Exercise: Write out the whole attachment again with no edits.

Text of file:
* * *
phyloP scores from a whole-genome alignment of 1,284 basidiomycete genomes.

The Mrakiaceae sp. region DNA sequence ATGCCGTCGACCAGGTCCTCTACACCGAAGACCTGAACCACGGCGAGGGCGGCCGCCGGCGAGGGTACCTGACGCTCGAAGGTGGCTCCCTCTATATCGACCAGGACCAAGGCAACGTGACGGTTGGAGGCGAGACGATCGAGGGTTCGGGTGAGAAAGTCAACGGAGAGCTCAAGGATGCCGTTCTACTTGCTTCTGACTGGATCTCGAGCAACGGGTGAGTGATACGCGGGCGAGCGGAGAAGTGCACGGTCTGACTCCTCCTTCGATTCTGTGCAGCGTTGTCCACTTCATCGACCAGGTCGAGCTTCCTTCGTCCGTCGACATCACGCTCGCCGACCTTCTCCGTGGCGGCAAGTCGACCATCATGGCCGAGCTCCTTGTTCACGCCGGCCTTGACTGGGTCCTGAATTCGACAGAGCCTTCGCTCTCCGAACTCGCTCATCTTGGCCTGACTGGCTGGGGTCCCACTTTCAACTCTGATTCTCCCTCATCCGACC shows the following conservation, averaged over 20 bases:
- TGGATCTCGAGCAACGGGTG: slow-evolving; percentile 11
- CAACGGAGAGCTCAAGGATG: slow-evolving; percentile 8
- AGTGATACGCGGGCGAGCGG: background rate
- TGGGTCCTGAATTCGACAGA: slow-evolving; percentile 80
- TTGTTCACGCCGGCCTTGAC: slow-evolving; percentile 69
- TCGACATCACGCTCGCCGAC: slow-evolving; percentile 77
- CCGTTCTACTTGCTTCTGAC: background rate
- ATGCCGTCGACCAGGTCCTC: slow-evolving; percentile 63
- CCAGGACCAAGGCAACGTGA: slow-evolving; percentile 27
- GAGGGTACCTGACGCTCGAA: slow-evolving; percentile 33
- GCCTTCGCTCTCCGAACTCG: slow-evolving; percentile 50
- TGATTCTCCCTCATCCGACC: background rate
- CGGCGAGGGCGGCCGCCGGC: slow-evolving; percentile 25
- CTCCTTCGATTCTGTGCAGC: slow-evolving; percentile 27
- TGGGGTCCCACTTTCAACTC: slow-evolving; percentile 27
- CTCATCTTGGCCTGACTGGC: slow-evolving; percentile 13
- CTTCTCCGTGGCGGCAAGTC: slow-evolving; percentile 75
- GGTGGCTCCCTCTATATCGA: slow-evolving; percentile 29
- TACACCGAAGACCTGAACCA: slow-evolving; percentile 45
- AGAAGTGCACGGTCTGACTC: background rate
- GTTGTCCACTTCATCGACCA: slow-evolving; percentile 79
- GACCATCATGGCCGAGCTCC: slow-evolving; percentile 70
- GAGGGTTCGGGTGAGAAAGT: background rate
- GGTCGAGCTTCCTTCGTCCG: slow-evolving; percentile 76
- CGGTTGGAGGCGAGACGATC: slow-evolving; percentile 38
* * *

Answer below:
phyloP scores from a whole-genome alignment of 1,284 basidiomycete genomes.

The Mrakiaceae sp. region DNA sequence ATGCCGTCGACCAGGTCCTCTACACCGAAGACCTGAACCACGGCGAGGGCGGCCGCCGGCGAGGGTACCTGACGCTCGAAGGTGGCTCCCTCTATATCGACCAGGACCAAGGCAACGTGACGGTTGGAGGCGAGACGATCGAGGGTTCGGGTGAGAAAGTCAACGGAGAGCTCAAGGATGCCGTTCTACTTGCTTCTGACTGGATCTCGAGCAACGGGTGAGTGATACGCGGGCGAGCGGAGAAGTGCACGGTCTGACTCCTCCTTCGATTCTGTGCAGCGTTGTCCACTTCATCGACCAGGTCGAGCTTCCTTCGTCCGTCGACATCACGCTCGCCGACCTTCTCCGTGGCGGCAAGTCGACCATCATGGCCGAGCTCCTTGTTCACGCCGGCCTTGACTGGGTCCTGAATTCGACAGAGCCTTCGCTCTCCGAACTCGCTCATCTTGGCCTGACTGGCTGGGGTCCCACTTTCAACTCTGATTCTCCCTCATCCGACC shows the following conservation, averaged over 20 bases:
- TGGATCTCGAGCAACGGGTG: slow-evolving; percentile 11
- CAACGGAGAGCTCAAGGATG: slow-evolving; percentile 8
- AGTGATACGCGGGCGAGCGG: background rate
- TGGGTCCTGAATTCGACAGA: slow-evolving; percentile 80
- TTGTTCACGCCGGCCTTGAC: slow-evolving; percentile 69
- TCGACATCACGCTCGCCGAC: slow-evolving; percentile 77
- CCGTTCTACTTGCTTCTGAC: background rate
- ATGCCGTCGACCAGGTCCTC: slow-evolving; percentile 63
- CCAGGACCAAGGCAACGTGA: slow-evolving; percentile 27
- GAGGGTACCTGACGCTCGAA: slow-evolving; percentile 33
- GCCTTCGCTCTCCGAACTCG: slow-evolving; percentile 50
- TGATTCTCCCTCATCCGACC: background rate
- CGGCGAGGGCGGCCGCCGGC: slow-evolving; percentile 25
- CTCCTTCGATTCTGTGCAGC: slow-evolving; percentile 27
- TGGGGTCCCACTTTCAACTC: slow-evolving; percentile 27
- CTCATCTTGGCCTGACTGGC: slow-evolving; percentile 13
- CTTCTCCGTGGCGGCAAGTC: slow-evolving; percentile 75
- GGTGGCTCCCTCTATATCGA: slow-evolving; percentile 29
- TACACCGAAGACCTGAACCA: slow-evolving; percentile 45
- AGAAGTGCACGGTCTGACTC: background rate
- GTTGTCCACTTCATCGACCA: slow-evolving; percentile 79
- GACCATCATGGCCGAGCTCC: slow-evolving; percentile 70
- GAGGGTTCGGGTGAGAAAGT: background rate
- GGTCGAGCTTCCTTCGTCCG: slow-evolving; percentile 76
- CGGTTGGAGGCGAGACGATC: slow-evolving; percentile 38